Speedy Gonzales Learns to Sing

Speedy Gonzales Learns to Sing

Hymn #106 — “God Speed the Right”

Text: William E. Hickson (1803-1870)
Music: Ernst Moritz Arndt (1796-1860)

¡Ariba, ariba! ¡Andale, andale!”

On my mission we sang Hymn #106 as if we’d been hyped up on amphetamines. Forget 2/2, we sang this baby in 2/1. 1 beat per bar. I call that Speedy Gonzales tempo…..

This is one of the best examples of a hymn that uses unison singing in the first couple phrases. It get us started with a big load of energy. The opening rhythm helps too, the dotted quarter eighth, which feels like a dotted eighth-sixteenth, if it had been in 2/4 or 4/4.

The little refrain at the end of the first 2 lines, the “God speed the right” repetitive ending, keeps us in check so we don’t go flying of the page in a burst of speed. I love how the rhythm of the 3rd phrase changes things up a bit with steady quarters every other bar.

But my favorite bit is the race to the top of the hill right before the end. We hit the peak on high E, and then suddenly drop over an octave to the lower register creating the echo off the mountain tops cause by the congregational shout. Such good, rousing writing!

Without a doubt, this is a keeper. I only wish we sang it more often. I think organists are afraid of this hymn because of the unison and the fast tempo. That’s really too bad because this does exactly what you want a hymn to do. It brings the congregation together in unity and spurs them into action!

The harmony is very simple. There are no chromatic notes at all. Everything is firmly in C major. But the tempo, the rhythm, and the extended phrase 3 with double cadence ending, one high and one low, keep us fully engaged at every step of the way. Top notch!

That’s all for today.

Have a good evening!


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Commentary form “The Bench Warmer”

by Jason Gunnell, Organist

I think this is a good, sturdy hymn with a very good hymn text and a tune harmonization that well-emphasizes the great power of unison singing. I also think that this hymn tune very well matches the affect and message of the text. It is a very stirring and effective hymn all the way around. I especially love the change in register for the final recitation of the phrase “God speed the right.”

I appreciate that I am making the comment a little more often in these last few hymns that the suggested tempo is a good marking. The only caveat to that is that the suggested tempo markings are generally too broad. 66 beats per minute is too slow for this hymn, but 76-80 (remembering that this hymn is in two) is a very good tempo. As I played through it to check where I was at, I was between 78-80.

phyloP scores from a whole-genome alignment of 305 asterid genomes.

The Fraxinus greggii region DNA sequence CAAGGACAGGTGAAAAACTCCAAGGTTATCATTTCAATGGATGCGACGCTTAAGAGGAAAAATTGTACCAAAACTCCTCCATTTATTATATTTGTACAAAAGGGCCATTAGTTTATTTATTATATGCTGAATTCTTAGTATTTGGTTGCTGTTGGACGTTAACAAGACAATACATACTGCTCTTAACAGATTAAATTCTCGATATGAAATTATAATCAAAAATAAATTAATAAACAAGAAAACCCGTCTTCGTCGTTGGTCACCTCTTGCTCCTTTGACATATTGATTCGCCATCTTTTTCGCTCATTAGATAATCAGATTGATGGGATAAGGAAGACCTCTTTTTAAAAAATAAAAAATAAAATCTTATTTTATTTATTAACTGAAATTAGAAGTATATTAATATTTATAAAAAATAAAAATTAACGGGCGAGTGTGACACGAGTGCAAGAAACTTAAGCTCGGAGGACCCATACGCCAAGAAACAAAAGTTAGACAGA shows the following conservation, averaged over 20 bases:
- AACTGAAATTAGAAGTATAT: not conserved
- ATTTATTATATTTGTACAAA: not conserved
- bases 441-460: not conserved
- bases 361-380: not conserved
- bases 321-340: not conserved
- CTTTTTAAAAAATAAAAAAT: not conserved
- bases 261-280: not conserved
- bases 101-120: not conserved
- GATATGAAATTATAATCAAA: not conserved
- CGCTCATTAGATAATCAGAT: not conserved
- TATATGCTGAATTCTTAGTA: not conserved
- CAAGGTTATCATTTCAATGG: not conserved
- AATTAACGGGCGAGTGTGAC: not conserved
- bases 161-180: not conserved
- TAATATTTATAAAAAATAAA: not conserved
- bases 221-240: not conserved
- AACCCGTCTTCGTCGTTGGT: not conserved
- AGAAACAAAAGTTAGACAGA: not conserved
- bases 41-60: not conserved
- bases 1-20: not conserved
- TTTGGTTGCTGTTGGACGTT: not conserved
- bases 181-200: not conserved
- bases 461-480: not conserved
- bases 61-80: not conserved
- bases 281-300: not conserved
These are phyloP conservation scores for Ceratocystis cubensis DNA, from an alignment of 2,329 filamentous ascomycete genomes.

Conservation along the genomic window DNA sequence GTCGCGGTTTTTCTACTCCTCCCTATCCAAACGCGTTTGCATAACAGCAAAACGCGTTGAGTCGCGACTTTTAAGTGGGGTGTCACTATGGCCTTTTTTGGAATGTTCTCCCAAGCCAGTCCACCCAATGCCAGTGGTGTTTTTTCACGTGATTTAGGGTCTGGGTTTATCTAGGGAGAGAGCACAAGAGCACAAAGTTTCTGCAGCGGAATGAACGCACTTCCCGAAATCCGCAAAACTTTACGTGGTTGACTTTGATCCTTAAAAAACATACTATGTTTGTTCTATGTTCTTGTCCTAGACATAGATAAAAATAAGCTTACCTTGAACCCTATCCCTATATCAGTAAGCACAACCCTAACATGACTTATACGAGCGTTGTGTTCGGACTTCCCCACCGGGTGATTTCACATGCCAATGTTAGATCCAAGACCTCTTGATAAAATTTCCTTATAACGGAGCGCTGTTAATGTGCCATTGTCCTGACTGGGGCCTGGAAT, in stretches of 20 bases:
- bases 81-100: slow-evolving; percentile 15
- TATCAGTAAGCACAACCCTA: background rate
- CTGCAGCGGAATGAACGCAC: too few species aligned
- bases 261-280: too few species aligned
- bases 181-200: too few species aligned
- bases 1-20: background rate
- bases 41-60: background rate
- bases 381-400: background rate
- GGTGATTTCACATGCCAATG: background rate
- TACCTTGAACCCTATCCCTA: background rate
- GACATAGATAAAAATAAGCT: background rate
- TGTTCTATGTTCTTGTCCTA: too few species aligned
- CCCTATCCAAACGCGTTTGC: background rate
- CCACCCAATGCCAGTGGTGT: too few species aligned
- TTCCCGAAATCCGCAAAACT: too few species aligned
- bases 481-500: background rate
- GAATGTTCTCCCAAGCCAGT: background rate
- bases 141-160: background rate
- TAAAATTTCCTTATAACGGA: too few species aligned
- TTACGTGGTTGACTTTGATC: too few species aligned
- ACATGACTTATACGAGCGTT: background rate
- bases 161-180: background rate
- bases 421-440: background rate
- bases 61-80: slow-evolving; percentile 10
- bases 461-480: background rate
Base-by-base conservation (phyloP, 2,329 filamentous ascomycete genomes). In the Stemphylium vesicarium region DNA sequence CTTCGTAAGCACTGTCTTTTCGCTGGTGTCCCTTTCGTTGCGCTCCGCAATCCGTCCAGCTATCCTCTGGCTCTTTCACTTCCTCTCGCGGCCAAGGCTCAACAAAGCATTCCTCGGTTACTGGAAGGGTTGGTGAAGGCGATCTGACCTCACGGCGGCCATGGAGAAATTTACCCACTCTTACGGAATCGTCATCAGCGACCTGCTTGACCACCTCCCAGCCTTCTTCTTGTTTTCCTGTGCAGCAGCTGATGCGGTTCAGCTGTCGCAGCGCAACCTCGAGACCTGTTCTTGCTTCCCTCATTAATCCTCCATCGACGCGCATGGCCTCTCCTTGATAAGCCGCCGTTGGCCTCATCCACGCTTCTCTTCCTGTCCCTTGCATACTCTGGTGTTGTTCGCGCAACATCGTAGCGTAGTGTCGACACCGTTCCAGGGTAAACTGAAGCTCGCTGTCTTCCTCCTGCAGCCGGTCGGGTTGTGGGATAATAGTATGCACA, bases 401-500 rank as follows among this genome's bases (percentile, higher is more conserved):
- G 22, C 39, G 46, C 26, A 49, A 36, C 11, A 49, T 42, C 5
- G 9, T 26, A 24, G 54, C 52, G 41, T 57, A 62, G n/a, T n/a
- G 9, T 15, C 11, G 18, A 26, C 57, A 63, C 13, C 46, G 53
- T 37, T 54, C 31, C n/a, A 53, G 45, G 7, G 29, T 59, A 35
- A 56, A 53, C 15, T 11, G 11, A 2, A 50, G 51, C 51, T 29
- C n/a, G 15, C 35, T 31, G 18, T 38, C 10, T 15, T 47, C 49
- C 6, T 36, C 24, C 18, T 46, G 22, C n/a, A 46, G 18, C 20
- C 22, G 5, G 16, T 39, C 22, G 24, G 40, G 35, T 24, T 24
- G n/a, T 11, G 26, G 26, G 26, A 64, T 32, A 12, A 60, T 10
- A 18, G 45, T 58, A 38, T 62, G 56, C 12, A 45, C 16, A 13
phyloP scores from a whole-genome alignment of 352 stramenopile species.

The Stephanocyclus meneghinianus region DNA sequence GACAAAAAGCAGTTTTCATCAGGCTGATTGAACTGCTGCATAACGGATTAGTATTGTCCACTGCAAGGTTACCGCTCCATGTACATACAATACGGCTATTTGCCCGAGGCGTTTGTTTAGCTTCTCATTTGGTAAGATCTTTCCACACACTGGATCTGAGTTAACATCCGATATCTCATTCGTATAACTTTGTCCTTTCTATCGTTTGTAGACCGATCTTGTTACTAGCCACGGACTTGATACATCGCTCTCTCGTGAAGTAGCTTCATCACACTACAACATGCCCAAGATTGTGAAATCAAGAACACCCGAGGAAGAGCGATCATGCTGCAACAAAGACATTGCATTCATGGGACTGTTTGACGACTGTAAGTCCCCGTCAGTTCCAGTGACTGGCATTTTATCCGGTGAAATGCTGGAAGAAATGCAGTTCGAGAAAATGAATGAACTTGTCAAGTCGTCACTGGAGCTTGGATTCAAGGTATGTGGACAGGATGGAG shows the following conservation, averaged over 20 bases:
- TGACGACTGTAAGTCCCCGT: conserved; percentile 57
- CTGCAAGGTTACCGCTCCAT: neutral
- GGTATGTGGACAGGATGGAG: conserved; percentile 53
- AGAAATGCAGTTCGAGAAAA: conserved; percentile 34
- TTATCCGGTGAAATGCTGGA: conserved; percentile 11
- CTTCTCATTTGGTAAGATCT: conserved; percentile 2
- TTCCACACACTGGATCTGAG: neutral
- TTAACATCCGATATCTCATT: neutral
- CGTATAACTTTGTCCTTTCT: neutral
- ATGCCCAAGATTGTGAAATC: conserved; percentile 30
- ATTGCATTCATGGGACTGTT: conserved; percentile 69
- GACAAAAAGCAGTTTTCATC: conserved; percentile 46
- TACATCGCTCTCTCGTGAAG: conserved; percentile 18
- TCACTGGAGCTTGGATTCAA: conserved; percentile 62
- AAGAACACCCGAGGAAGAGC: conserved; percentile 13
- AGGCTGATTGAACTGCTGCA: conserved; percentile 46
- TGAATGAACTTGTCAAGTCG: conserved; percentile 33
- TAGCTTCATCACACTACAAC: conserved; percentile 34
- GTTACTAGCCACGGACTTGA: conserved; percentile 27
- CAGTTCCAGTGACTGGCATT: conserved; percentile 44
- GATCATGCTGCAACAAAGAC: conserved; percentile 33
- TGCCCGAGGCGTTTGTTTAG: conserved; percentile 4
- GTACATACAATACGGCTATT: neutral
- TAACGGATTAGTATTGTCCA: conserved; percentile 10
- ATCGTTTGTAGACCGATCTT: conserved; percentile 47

This is a good hymn to note as well that one cannot be rigorously metronomic or remain strictly with an unmoving tempo. Steadiness is absolutely called for the vast majority of the time, but at certain phrase endings or particularly at certain points of music, flexibility is called for. I am looking in this specific example at the second to last phrase of “God speed the right.” Expanding the tempo and slightly delaying the entrance of the final “God speed the right” I think is absolutely called for, with the final phrase also played slightly slower.

The danger with this practice is starting the next verse in the slower tempo you ended in. Where you utilize rubato in hymns (when called for...remember, use discretion), it is imperative that you return to the original tempo. But exercising caution and judgement when using rubato allows the hymn to be sung with greater expression and the congregation also generally feels these natural tendencies. Remember, the organist is the leader of congregational singing (and I don’t mean to offend, but really, the organist and not the conductor in congregational singing, except for very few and obvious exceptions such as General Conference, and even then, the organ still prevails when the sound system is adequately loud enough), and the congregation will follow along with your efforts.

I would use a robust registration, employing principal chorus through mixture and probably using chorus reeds and 16’ manual stops as well. Depending on the organ, I might consider playing the last iteration of “God speed the right” on the Swell or closing the box a bit. The register change will make it naturally softer, but I may experiment with a slight dynamic decrease in the organ as well, but nothing too abrupt.

Registration Starting Point:
Great: Principal 8’, 4’, 2’, Mixture, Flute 8’
Swell: Principal 8’, 4’, 2’, Flute 8’, String 8’, Nazard 2 ⅔’, Mixture, Hautbois 8’
Pedal: Principal 16’, 8’, 4’, Bourdon 16’, Flute 8’, 16’ Reed
Sw/Gt, Sw/Ped

Possible Final Verse Additions:
Great: Mixture, Trumpet 8’
Swell: Mixture, Bassoon 16’, Trumpet 8’
Pedal: 32’ Flue and Reed,  Posaune 16’